This is cool
Noah Goodwin has always wanted to play in an atmosphere like the U.S. Open. He just hasn’t gotten the chance to.
That will change next year.
The U.S. Golf Association released some big news on Thursday. The winners of the U.S. Mid-Amateur and U.S. Junior Amateur will now annually be invited to participate in the U.S. Open, while the winners of the U.S. Women’s Mid-Amateur and U.S. Girls’ Junior will receive spots in the U.S. Women’s Open.
The exemptions will begin with the 2018 championships. The 2018 U.S. Open will be played June 14-17 at Shinnecock Hills and the 2018 U.S. Women’s Open will take place May 31-June 3 at Shoal Creek.
Goodwin, winner of the 2017 U.S. Junior, and Erica Shepherd, winner of this year’s U.S. Girls’ Junior, will receive those invites, as will the winner of this year’s U.S. Mid-Amateur (Oct. 7-12) and U.S. Women’s Mid-Amateur (Nov. 11-16).
It still hasn’t fully sunk in yet, Goodwin told Golfweek after hearing the news. To finally have the chance to showcase and play against the best golfers on one of the hardest setups in golf, it’s a huge honor and I couldn’t ask for more.
Shepherd got the call Thursday morning on the way to school.
I was kind of in shock at first, Shepherd said, and when they hung up I cried.
The Duke commit was already excited to be exempt into next year’s Girls Junior and Women’s Amateur. Now, she’ll get to play in her second Women’s Open. Shepherd qualified for the 2016 Women’s Open at CordeValle. She tried to qualify for the 2017 event at Trump National but came up short in sectional qualifying.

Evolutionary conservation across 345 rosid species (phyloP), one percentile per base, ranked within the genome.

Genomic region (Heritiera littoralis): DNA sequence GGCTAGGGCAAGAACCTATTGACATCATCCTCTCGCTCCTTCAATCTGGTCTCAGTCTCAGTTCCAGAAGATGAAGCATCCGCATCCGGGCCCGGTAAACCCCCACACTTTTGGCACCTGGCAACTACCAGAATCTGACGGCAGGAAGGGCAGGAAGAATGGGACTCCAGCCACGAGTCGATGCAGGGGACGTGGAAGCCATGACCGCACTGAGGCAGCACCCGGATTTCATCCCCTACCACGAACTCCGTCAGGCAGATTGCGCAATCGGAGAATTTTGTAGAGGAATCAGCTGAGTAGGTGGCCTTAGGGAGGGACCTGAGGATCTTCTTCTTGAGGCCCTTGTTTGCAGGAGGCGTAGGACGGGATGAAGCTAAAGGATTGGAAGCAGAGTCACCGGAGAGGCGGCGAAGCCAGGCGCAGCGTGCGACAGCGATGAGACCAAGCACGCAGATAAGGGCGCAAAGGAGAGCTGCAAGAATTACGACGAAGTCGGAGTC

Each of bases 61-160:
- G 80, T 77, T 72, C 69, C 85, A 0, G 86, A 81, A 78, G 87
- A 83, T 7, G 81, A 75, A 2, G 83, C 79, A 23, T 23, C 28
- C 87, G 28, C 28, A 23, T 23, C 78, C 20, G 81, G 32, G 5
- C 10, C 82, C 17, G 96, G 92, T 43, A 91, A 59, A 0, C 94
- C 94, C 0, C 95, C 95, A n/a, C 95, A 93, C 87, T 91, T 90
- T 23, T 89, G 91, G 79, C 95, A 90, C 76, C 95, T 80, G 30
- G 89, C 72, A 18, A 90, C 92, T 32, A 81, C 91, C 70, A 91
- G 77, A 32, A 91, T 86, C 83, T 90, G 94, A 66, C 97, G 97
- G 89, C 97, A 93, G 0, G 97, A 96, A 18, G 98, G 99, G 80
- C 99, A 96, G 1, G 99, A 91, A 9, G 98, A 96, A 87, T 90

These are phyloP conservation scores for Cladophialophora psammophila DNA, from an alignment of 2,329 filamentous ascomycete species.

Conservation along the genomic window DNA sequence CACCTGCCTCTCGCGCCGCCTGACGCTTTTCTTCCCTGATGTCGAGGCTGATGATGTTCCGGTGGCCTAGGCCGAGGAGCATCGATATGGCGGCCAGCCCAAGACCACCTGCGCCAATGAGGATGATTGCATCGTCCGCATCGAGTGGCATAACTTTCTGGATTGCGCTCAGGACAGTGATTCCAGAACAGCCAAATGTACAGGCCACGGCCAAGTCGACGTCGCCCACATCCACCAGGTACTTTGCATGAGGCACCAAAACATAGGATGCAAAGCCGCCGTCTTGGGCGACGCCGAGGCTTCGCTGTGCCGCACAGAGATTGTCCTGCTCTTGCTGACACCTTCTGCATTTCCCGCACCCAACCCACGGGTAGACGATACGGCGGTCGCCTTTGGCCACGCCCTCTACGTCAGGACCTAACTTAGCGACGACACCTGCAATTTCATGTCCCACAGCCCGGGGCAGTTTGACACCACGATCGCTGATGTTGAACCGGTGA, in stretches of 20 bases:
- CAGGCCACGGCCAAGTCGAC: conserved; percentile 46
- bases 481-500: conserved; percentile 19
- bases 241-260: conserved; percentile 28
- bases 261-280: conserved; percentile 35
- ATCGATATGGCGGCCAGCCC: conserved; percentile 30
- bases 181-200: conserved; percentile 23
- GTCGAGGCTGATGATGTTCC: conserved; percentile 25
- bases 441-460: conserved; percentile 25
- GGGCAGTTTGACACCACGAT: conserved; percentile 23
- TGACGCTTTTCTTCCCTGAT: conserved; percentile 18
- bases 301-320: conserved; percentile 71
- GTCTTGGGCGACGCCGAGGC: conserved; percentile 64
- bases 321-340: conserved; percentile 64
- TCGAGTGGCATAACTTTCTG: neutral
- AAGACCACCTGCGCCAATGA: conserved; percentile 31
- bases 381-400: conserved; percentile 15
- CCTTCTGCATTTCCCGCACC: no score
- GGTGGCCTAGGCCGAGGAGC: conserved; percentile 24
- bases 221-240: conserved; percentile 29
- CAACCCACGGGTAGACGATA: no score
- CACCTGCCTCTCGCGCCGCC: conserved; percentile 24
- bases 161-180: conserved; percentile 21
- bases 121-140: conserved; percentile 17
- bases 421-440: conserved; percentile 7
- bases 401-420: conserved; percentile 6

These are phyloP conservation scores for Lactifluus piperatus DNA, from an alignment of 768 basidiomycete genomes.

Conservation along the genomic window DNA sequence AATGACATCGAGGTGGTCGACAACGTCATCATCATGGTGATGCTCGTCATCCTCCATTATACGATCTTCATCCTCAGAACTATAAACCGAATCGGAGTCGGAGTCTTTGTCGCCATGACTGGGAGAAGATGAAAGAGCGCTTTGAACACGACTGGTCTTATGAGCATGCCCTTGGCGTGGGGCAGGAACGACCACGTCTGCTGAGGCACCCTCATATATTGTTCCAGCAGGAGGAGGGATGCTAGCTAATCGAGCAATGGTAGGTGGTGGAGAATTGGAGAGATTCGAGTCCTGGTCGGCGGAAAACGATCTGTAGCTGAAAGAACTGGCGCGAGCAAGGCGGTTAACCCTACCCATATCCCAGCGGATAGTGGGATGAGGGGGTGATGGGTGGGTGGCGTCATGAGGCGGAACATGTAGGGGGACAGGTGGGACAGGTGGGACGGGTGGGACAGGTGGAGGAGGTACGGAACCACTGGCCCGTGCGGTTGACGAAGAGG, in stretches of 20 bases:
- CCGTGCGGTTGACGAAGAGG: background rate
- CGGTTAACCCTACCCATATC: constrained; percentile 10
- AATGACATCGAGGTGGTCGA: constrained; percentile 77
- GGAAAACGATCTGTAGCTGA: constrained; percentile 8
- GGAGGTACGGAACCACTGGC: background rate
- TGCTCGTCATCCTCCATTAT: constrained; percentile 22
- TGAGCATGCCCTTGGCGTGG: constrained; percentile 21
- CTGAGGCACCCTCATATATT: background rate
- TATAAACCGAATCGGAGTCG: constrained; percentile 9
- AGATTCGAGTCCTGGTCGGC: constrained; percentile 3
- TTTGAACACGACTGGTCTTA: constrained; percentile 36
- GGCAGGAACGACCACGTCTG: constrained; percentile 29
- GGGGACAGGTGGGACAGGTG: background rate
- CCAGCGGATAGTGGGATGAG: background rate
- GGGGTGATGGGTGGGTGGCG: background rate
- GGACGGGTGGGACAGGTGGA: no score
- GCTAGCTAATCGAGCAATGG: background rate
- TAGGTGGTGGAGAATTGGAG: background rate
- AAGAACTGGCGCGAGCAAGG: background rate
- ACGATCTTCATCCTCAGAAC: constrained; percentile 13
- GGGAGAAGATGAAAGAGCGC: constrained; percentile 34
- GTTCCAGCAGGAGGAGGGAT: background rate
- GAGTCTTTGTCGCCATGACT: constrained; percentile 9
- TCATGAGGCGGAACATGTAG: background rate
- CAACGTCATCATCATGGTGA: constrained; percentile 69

I was devastated because I really wanted to go back, said Shepherd, who still draws on the experience from her first major start, at CordeValle. She was 5 under after 36 holes of last month’s Indy Women in Tech Championship on the LPGA before shooting a final-round 83 to finish 77th.
Goodwin, who is coached by Cameron McCormick, has already started thinking about some players he would like to play practice rounds with. That list includes Dustin Johnson, Justin Thomas and fellow McCormick student Jordan Spieth.
This will be the 17-year-old Goodwin’s first major start and first PGA Tour start for that matter and he’s never played Shinnecock before, so he’s unsure of what to expect. But he’s looking forward to playing in front of massive crowds.
I can’t say that I’ll know 100 percent of what to expect, said Goodwin, who will enroll early at SMU this spring. But playing in front of big crowds, it’s something that gets my adrenaline up. It doesn’t bother me; if anything, I’ll be so excited that I won’t be able to tee the ball up on the first tee. I’m excited to be playing in an atmosphere that I haven’t experienced yet but that I’ve always wanted to play in.
Beth Ann Nichols contributed
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